In memory of Ursula Le Guin, this is an essay I wrote some time ago for the collection The New Utopian Politics of Ursula K. Le Guin’s The Dispossesed, edited by Laurence Davis and Peter Stillman, and to which Le Guin herself contributed and Afterword. Below is an excerpt. The entire document is here: pages-from-le-guin-bk-as-pub-1
The Alien Comes Home: Getting Past the Twin Planets of Possession and Austerity in Le Guin’s The Dispossessed
The Dispossessed is an “ambiguous Utopia” with an ambiguous title. Its ambiguity hinges around possession as ownership and dispossession as deprivation, on the one hand, and possession as bewitchment and dispossession as liberation on the other. In terms of political philosophy, the novel’s title suggests an engagement with the Marxian themes and theories of commodity fetishism and alienation. In more contemporary terms it suggests a kinship with critical accounts of consumerism from Lefebvre and Debord in the 1960s to Klein’s No Logo and the anticonsumerist movement of today; a critique whose essence is captured in aphoristic form by Fight Club’s Tyler Durden: “The things you own, end up owning you.”
Le Guin’s novel articulates these themes by shuttling back and forth between the novel’s two worlds—the “possessed” Urras and the “dispossessed” Anarres—and weaving a network that both articulates and calls into question the apparent dualisms of possession and dispossession. From Urras the Anarresti appear as impoverished Utopians self-exiled on a barren world, while from the anarchist planet its nonidentical twin appears rich in material resources inequitably distributed and squandered on frivolous display. Critically, the novel’s protagonist,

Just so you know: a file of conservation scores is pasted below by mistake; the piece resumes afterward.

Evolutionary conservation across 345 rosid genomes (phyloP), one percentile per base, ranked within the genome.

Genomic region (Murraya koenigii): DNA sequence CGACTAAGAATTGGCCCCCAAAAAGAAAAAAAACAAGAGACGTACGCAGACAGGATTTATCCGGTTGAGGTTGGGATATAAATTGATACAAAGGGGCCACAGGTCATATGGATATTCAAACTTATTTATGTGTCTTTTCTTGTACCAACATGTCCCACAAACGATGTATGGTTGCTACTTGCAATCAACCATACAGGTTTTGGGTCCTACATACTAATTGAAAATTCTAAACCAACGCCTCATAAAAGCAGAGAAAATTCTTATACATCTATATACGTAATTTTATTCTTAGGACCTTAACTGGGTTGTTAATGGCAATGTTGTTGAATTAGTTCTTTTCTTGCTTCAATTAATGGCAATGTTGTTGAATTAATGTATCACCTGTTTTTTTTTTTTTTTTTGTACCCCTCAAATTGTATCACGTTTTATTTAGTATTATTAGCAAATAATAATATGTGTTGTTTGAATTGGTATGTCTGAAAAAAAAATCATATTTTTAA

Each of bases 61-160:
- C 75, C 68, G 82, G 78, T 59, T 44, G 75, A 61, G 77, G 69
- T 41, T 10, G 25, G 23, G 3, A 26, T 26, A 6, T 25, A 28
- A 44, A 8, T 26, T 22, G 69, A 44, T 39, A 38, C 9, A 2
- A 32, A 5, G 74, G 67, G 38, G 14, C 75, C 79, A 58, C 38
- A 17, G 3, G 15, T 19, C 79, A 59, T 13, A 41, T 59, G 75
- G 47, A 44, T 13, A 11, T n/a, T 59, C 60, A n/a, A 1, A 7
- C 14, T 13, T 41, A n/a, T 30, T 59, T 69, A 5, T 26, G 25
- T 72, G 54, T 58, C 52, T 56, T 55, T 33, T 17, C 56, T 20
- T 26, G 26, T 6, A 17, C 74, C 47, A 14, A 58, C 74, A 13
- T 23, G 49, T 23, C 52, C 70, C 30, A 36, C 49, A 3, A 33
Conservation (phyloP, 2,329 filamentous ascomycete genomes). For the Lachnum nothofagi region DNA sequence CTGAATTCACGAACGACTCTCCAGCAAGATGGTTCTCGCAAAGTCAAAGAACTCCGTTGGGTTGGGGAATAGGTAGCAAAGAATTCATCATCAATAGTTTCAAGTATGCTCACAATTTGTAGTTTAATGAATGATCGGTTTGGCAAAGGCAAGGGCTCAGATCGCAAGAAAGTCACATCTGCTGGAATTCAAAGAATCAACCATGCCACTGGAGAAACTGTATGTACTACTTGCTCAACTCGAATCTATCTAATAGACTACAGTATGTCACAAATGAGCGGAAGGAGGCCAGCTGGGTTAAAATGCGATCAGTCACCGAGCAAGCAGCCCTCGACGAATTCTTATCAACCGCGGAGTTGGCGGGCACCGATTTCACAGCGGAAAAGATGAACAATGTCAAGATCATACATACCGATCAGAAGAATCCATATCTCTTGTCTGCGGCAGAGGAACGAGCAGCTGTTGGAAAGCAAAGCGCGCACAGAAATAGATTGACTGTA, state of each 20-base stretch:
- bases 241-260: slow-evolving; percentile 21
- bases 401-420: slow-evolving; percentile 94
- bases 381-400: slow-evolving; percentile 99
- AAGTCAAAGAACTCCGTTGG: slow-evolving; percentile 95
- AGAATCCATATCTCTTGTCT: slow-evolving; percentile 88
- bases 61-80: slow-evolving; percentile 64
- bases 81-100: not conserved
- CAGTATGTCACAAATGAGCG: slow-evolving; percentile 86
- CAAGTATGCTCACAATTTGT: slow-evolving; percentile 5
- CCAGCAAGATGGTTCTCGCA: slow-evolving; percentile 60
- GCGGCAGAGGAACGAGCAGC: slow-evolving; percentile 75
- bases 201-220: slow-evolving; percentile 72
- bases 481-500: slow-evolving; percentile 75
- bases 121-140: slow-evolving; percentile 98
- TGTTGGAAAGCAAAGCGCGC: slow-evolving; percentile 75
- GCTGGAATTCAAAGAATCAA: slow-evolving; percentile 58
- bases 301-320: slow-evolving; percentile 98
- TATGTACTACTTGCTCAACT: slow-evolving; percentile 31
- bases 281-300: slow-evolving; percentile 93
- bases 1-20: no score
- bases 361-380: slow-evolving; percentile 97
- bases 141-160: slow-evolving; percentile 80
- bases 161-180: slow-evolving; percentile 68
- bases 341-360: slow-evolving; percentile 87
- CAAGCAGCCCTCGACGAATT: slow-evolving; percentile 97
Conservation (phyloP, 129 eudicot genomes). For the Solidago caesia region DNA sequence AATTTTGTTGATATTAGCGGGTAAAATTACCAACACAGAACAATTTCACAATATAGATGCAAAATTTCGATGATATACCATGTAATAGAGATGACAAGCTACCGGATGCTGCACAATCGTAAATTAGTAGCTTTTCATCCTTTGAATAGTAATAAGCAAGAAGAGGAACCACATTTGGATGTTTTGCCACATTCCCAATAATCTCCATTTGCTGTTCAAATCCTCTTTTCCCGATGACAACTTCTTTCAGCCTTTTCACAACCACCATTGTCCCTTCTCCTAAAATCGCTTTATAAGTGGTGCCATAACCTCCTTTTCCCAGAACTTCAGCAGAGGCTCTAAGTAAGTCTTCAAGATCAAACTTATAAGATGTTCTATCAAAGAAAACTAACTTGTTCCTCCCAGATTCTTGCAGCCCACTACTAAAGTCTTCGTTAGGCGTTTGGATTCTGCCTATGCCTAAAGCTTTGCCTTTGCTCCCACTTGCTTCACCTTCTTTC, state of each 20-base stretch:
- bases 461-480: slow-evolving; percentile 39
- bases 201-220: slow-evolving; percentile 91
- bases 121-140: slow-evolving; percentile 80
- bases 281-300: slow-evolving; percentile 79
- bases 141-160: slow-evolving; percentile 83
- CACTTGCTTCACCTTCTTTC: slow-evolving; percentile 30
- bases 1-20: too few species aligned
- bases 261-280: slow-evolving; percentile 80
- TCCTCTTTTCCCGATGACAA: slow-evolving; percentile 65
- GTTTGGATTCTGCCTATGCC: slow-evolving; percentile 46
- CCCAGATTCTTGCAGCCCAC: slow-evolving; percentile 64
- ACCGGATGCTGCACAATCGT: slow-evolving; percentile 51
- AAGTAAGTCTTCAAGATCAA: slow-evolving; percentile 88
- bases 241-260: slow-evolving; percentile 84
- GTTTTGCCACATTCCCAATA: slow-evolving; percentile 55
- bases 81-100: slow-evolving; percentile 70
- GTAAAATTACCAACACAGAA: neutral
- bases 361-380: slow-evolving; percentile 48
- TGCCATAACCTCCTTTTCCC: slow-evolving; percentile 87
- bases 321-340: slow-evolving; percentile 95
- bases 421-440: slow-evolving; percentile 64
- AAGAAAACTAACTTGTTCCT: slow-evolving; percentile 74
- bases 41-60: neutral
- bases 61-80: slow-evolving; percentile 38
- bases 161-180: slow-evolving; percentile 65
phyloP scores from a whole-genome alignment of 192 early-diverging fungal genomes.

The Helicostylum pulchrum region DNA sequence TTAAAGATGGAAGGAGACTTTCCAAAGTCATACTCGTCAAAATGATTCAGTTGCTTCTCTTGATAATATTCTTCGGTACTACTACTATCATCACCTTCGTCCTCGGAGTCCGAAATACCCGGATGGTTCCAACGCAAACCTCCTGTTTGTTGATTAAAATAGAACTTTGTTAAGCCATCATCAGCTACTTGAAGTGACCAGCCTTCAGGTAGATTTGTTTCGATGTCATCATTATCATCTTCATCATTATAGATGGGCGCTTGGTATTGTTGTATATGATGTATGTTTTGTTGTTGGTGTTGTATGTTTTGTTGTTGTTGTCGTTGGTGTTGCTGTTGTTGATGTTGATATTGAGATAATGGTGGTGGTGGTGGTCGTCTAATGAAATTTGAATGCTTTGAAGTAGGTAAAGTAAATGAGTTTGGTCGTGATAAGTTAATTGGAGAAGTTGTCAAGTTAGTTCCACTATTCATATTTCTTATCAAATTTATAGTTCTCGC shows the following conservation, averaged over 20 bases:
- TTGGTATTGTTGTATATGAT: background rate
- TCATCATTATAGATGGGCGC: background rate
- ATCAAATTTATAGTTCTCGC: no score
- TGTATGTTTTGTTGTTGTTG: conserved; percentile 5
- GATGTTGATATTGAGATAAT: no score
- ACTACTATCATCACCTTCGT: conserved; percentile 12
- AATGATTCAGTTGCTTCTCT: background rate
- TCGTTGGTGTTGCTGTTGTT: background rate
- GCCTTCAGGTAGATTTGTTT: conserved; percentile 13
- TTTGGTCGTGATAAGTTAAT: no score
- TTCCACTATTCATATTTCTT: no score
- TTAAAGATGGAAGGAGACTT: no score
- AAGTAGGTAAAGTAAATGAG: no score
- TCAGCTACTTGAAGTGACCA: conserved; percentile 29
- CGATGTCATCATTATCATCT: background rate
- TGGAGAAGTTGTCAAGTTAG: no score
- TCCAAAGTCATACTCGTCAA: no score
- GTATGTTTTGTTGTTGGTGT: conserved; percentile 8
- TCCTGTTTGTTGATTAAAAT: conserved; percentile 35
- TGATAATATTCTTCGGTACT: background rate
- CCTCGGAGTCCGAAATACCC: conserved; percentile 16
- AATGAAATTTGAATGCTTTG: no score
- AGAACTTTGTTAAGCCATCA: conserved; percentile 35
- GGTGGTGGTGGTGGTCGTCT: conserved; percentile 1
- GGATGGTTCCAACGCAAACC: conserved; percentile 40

Shevek, experiences these ambivalences and oppositions not so much through “raw” political philosophy or ideological discourse, but in his material and experiential encounters with objects, architectures, design, and aesthetics—the “glass and steel” buildings of Urras, the “erotic” furniture of the spaceship, the shop windows on the “street of nightmares,” Vea’s clothing, and Takver’s mobiles. This is more than a tangent to the novel’s politics, though; the concern with how objects and architectures are designed, manufactured, distributed, and experienced is a recurrent feature of radical and Utopian thought and social practice.
The English socialist and pioneer of “design reform,” William Morris, drew upon a romanticized interpretation of the medieval period, and the writings of Marx, to develop a critique of nineteenth-century industrialization and the design standards of its products. In response Morris not only produced his own work of Utopian fiction—News from Nowhere—but his own designs for furniture, buildings, wallpaper, and typography as a largely rhetorical counterdiscourse to the practice of the division of labor and the aesthetic aberrations of the Victorian era.